How do you see demi-couture as fitting within that world?
I don’t understand the word demi-couture. It sounds to me like a half well-done garment. I like the industrial technique achievement on clothes as much as an incredible hand-made piece. I have never occupied so strict a position on only one of these two poles of our metier.

Critics have said that your last show at Nina Ricci was your best - do you feel the same way?
All designers are looking to see their own talent blossoming. It is always pleasing to hear that your last collection was considered the best, but I hear this in the fashion world many times and, oddly, people sometimes say this about collections from designers with 40 years of experience. For sure these guys can’t have followed [that designer’s career] entirely to be able to judge.

When you know your next collection will be the last for a specific house, how does that change the way you design?
In a way any collection could be the last one. You never know what can happen in your life, right?

While we’re on that last collection, will you please tell us the story behind your iconic heel-less shoe.
The true story about it is that I drew that shape of shoe in all the sketches for the collection (they were drawn like walking girls seen from profile) and, given the risk they were representing, I was trying to find an alternative - but some of my close collaborators convinced me to try to make them.

What is it that has continually drawn you into, formerly, very traditional houses?
There are many houses with old names [that lack] traditions. The concept of institution and tradition is an incredible strength to the little few Parisian houses that are able to keep being modern while respecting and bringing to the forefront these values. I have always felt it stimulating and challenging to work on the re-creation of a particular vocabulary inherent within a brand’s name.

Like so many greats of design - you came into fashion as something of a child-prodigy. How do you feel you’ve changed since your first show?
Of course I have changed and grown since I debuted in the profession but, in a strange way, when I work (drawing, pattern cutting, fittings) I still connect to the same thing inside me that I have always been connecting to for as long as I can remember.

Do you feel you’ve made any bad steps in your career thus far?
To take risks can bring bad steps but I think that to take no risk would clearly be worse.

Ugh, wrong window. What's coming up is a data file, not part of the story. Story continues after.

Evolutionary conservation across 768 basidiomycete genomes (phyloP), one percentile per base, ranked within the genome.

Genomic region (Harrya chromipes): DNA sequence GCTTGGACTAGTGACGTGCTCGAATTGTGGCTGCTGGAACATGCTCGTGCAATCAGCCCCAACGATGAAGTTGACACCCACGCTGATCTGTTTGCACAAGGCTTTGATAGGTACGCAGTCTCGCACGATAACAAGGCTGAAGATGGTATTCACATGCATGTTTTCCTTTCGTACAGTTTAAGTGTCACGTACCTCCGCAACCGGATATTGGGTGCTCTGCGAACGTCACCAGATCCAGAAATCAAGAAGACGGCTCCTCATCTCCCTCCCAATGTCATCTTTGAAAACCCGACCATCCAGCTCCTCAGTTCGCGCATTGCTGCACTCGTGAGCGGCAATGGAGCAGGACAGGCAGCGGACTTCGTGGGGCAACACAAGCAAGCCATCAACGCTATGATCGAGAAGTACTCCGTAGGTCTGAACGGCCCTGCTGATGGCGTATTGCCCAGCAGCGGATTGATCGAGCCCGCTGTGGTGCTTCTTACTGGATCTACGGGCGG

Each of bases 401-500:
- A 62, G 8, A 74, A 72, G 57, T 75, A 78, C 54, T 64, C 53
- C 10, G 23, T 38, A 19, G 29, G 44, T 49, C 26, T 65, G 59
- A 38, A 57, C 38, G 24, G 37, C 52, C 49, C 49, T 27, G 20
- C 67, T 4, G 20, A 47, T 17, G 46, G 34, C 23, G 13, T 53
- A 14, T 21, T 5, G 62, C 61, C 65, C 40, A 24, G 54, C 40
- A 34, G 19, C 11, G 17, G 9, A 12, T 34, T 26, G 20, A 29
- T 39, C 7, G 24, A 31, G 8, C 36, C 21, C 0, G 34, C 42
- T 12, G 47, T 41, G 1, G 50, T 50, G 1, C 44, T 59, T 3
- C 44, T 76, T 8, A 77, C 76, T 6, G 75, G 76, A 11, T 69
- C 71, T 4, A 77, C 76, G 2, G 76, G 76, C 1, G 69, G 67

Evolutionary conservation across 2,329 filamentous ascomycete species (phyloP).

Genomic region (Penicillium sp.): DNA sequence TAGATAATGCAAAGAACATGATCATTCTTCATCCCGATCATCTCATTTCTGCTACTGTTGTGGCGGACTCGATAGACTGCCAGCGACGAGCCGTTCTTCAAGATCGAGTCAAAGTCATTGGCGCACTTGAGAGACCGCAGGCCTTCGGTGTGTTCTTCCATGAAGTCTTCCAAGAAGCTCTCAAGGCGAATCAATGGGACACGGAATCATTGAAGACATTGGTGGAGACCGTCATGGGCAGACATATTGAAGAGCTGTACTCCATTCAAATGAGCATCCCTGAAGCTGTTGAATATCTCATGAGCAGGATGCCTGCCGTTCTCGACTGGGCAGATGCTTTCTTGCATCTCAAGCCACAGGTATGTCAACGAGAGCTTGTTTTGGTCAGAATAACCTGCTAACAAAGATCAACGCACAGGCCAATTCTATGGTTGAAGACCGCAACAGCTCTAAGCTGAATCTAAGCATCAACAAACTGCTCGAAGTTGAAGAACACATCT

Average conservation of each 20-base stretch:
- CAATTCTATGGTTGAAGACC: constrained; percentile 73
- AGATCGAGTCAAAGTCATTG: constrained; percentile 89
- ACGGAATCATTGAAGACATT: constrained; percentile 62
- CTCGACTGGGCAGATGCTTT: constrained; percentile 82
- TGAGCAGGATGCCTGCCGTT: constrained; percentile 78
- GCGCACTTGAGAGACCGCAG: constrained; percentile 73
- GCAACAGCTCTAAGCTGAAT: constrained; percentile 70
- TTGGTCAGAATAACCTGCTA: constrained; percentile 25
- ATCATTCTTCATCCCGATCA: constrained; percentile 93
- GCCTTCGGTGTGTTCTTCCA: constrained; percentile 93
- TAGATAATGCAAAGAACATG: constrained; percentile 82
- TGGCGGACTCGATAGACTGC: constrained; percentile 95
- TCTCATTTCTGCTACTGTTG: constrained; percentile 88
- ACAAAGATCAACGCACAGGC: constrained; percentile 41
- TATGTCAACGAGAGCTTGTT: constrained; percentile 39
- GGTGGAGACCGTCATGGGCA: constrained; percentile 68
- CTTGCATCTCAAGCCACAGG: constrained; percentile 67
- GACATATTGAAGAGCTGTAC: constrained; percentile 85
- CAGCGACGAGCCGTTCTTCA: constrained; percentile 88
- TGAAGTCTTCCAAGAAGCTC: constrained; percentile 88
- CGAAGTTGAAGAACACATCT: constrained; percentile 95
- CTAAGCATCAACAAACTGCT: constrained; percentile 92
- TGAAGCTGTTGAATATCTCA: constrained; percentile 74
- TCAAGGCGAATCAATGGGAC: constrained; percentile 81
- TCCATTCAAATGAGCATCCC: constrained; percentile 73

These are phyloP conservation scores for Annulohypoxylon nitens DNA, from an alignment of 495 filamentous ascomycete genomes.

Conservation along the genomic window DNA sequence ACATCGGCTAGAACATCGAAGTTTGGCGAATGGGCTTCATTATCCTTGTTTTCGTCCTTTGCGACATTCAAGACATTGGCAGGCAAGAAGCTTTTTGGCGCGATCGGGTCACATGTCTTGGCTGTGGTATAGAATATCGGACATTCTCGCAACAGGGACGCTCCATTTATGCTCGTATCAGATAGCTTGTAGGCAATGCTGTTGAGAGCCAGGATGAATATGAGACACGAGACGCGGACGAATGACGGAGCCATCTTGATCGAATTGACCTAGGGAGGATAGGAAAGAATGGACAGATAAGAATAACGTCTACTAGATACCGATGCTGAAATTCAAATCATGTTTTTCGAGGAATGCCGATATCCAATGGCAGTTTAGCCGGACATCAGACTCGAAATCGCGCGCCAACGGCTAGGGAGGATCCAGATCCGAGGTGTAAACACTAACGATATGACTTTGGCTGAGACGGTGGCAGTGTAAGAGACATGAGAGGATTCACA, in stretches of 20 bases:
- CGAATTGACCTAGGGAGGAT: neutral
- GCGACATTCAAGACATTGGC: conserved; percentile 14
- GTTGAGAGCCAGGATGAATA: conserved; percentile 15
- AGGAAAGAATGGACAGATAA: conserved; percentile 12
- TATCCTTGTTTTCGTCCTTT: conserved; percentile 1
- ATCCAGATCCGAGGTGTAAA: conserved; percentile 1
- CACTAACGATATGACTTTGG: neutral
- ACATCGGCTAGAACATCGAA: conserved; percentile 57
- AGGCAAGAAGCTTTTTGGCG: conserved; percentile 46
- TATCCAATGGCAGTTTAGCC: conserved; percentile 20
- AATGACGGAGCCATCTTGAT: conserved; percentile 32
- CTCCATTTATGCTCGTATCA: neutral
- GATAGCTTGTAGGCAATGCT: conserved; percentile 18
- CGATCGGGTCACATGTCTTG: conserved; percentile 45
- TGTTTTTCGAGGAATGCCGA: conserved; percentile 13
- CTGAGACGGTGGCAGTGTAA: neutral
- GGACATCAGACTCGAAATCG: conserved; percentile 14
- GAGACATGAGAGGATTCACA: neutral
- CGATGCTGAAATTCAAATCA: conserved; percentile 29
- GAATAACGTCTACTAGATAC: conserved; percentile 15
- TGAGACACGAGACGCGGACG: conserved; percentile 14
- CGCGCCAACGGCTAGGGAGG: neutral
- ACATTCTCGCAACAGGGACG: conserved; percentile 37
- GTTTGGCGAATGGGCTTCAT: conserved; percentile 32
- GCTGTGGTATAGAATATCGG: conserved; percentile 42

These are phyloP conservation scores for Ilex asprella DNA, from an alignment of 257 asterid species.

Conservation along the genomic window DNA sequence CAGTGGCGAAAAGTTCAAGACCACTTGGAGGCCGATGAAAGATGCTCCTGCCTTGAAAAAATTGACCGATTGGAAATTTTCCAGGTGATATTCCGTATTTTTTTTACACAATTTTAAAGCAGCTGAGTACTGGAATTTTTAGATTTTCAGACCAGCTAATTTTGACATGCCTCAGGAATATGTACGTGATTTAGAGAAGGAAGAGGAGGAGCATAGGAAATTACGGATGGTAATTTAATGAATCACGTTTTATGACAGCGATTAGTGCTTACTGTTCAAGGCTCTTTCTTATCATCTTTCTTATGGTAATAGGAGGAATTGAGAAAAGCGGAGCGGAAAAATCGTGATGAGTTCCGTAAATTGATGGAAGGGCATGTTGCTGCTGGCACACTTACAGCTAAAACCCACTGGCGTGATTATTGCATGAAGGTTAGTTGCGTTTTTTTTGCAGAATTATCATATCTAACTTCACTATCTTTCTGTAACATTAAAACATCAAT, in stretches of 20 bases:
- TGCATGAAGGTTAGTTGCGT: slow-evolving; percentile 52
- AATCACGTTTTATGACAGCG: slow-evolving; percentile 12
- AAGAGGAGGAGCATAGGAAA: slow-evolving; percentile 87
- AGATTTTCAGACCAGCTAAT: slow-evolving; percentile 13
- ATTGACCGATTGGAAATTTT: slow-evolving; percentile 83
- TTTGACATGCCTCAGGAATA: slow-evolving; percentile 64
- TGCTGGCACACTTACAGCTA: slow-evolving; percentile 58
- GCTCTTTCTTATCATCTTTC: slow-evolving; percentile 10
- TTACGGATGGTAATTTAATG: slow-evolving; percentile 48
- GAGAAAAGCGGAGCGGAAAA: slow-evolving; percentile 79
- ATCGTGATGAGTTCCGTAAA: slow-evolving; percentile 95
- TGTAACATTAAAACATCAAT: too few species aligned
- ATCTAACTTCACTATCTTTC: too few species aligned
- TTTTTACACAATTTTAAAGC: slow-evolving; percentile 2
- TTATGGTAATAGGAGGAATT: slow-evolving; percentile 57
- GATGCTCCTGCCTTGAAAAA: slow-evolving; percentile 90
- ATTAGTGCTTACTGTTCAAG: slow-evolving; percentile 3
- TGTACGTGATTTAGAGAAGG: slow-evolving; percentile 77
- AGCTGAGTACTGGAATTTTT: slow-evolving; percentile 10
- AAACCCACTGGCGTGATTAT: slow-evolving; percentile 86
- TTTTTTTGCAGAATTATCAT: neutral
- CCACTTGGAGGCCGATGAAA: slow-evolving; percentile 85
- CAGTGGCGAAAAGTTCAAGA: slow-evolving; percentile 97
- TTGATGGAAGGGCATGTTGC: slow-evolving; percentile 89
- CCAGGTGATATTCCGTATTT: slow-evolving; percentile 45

Is there any force great enough to make you give up design?
If the act of designing would make me blind or would cut my arms, or isolate me at the bottom of a deep hole, or transform me into a pig - I would consider giving up design.

Interview by Tyler Stevermer for LURVE magazine

SOME/THINGS MAGAZINE is a Bi-Annual curated project in the form of a book.
We sat down with one of the founder Monika Bielskyte to understand what is like to create an hybrid publication.

Why do you think it is that a publication like yours seems to have more of a cultural impact than a more commercial publication with perhaps a wider spread?
I think it is hard for us to judge ourselves and the impact of our own magazine, it is hard to be objective as it’s like our baby. I believe the readers can be much better judges than we can be, though it is true we get a lot of positive and, i must say, quite emotional responses to SOME/THINGS.
I believe the content is strong and coherent because we work so closely with our contributors - there is a real communication, which of course takes a lot of time and energy, but i believe it is worth it. For us it is not just about the final result but also about the process - we try to choose the collaborators we respect, not only as artists but also as human beings. SOME/THINGS team is also a bit like a family, our amazing Associate Editor Raina Lampkins-fielder, the ever-critical Fashion Editor Carlo Zollo, the super talented Stylist Ellen Af Geijerstam and of course my partner James Cheng Tan, without whom the project just would not exist. We are all friends in real life, very different in our points of view, background and opinions yet similar in our sensibility, which avoids ego issues and fighting over trivial matters.